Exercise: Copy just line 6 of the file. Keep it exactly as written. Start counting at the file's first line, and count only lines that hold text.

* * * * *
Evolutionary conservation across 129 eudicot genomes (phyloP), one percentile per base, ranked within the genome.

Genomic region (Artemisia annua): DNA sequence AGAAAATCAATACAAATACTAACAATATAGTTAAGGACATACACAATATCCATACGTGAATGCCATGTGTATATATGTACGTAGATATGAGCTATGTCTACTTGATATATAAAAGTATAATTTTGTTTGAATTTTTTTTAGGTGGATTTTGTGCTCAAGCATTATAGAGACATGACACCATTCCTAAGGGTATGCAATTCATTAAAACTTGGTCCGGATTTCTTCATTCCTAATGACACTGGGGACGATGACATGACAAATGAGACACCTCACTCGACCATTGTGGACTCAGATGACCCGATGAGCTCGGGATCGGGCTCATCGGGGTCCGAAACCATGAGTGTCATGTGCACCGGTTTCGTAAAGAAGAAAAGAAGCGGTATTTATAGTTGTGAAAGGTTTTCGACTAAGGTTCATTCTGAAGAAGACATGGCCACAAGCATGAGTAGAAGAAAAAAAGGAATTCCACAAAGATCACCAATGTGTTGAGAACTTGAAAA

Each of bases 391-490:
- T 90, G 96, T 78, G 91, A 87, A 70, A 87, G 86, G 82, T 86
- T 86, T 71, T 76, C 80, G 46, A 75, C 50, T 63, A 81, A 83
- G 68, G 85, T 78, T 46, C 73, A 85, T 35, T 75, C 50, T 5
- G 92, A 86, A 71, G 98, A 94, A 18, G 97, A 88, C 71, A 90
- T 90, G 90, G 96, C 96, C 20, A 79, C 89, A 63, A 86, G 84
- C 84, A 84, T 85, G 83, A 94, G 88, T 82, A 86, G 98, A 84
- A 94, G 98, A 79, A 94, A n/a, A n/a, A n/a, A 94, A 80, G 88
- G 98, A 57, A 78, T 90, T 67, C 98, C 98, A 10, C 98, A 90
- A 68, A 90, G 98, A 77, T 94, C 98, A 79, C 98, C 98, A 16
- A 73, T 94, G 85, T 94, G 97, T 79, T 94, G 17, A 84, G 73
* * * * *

- G 68, G 85, T 78, T 46, C 73, A 85, T 35, T 75, C 50, T 5